At Modern Luxury, connection and community define who we are. We use cookies to improve the Modern Luxury experience - to personalize content and ads, to provide social media features and to analyze our traffic. We also may share information about your use of our site with our social media, advertising and analytics partners. We take your privacy seriously and want you to be aware that we have recently made changes to our Privacy Policy, which can be found here.

I AGREE
    
Share

From Carbondale to South Korea

BY Tess Weaver Strokes | November 27, 2017 | Feature Features

The Roaring Fork Valley's Peter Olenick is training South Korea's first halfpipe and slopestyle ski team.
Yu-Jin Yang, of South Korea, competes in the FIS Freestyle World Cup Ski Halfpipe Qualification at Bokwang Snow Park in February

SOUTH KOREA SENT one athlete to the inaugural Olympic ski halfpipe competition in Sochi in 2014 without a coach—and without expectations of the skier passing qualifying rounds. With the ski world descending on Pyeongchang in February for the country’s first Winter Olympics, the South Korean Ski Association knew the freeskiing team needed attention. Enter Peter Olenick, the X Games halfpipe high air gold medalist, 11-time X Games competitor and former world-record holder for highest air out of a halfpipe (24 feet, 11 inches) who had spent the last few seasons coaching for the Aspen Valley Ski & Snowboard Club and lending expertise to family—his siblings, Michael and Meg, were both competitive freeskiers—and friends like halfpipe icon Simon Dumont.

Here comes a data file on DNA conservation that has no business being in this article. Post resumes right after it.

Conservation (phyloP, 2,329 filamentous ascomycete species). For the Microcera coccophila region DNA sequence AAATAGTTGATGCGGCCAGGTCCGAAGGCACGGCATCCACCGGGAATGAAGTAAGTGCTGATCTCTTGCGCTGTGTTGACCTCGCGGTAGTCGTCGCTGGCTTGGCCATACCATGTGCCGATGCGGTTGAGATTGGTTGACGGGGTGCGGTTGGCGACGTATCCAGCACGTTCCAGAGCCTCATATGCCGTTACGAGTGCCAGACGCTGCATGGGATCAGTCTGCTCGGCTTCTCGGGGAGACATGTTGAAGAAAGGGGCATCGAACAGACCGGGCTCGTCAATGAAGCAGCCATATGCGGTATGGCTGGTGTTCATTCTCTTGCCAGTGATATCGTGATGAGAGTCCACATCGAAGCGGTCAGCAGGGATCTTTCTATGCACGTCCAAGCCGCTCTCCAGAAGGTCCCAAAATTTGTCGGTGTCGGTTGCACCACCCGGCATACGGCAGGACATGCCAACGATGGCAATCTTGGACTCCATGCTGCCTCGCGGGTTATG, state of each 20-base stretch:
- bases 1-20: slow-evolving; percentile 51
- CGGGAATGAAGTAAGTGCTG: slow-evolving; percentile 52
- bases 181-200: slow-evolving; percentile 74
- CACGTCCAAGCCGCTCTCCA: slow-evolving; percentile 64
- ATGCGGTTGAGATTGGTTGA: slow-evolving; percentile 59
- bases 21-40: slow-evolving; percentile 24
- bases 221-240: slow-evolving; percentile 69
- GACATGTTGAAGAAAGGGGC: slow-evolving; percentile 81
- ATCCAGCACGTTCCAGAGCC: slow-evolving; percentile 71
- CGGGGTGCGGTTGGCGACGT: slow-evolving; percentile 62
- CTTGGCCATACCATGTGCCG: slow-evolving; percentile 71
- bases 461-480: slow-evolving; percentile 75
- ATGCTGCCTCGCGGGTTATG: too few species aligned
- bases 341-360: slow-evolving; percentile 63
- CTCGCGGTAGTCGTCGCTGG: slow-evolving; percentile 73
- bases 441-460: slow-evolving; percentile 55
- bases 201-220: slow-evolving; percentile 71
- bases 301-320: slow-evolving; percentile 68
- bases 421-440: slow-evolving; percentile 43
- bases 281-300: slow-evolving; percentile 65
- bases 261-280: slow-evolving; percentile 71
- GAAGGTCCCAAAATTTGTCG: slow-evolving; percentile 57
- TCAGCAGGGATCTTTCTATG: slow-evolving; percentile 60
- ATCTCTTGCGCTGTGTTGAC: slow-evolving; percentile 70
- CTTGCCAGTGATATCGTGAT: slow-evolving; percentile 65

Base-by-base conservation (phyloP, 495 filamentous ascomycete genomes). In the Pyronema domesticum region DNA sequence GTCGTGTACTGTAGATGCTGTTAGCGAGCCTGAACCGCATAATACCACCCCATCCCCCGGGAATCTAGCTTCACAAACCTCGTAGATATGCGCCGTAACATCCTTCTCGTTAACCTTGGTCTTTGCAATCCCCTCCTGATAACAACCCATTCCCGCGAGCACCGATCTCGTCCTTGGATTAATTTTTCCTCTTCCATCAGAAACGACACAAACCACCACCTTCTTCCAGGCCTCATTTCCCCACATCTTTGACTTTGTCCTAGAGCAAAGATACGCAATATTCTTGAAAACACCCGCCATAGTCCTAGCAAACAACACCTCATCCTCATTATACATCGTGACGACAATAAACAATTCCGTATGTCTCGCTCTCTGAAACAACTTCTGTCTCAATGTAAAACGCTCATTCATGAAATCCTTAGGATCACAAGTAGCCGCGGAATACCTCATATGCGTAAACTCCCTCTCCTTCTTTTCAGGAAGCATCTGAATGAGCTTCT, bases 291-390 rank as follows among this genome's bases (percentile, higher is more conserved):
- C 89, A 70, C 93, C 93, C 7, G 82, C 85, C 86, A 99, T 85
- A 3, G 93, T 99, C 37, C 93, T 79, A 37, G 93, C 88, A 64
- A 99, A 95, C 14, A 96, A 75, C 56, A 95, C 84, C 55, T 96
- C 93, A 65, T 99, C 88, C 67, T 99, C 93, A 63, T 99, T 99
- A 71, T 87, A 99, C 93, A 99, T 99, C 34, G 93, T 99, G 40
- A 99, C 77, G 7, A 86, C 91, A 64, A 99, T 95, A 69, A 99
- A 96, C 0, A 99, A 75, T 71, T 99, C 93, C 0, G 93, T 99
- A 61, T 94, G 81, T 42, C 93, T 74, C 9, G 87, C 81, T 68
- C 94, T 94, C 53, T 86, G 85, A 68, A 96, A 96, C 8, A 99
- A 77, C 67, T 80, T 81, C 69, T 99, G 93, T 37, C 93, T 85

The association interviewed Olenick several times, then flew him to Seoul in late 2015. Friends had warned Olenick that the cultural differences between South Korea and the Roaring Fork Valley would prove too difficult, but Olenick found mild noodle dishes without seafood, learned to sleep on mats instead of beds and jumped right into working with two athletes on the national team. A month later, he brought them to Copper Mountain for the first competition of the season. Neither were at the level they needed to be to podium at upcoming World Cup events. “Between the language barrier and the culture—South Korea is very rule-oriented and revolves around rigid schedules—the first year was definitely challenging,” says Olenick.

But as an athlete himself, Olenick can decipher what a skier is experiencing even when they don’t verbalize it. “I already know the walls they are trying to climb over mentally when learning new tricks and how hard it is,” he says.

Now, the four-skier team trains on snow every month of the year with Olenick and a second coach, and even travels with a personal trainer. One female halfpipe skier can podium at World Cup events, and one slopestyle skier can spin doubles and is hoping to land a triple this season. “Their English is improving with all the travel, and they’re comfortable around me,” says Olenick. “We laugh a lot, and the team loves to ski.”

From taking the athletes on adventurous hikes in New Zealand to their first boat ride in the ocean, he’s become much more than a coach to these young South Korean skiers. Olenick is eager to experience his first Olympics, but after years of bonding with his team, he’s cares about their well-being beyond skiing.

Photography Courtesy Of: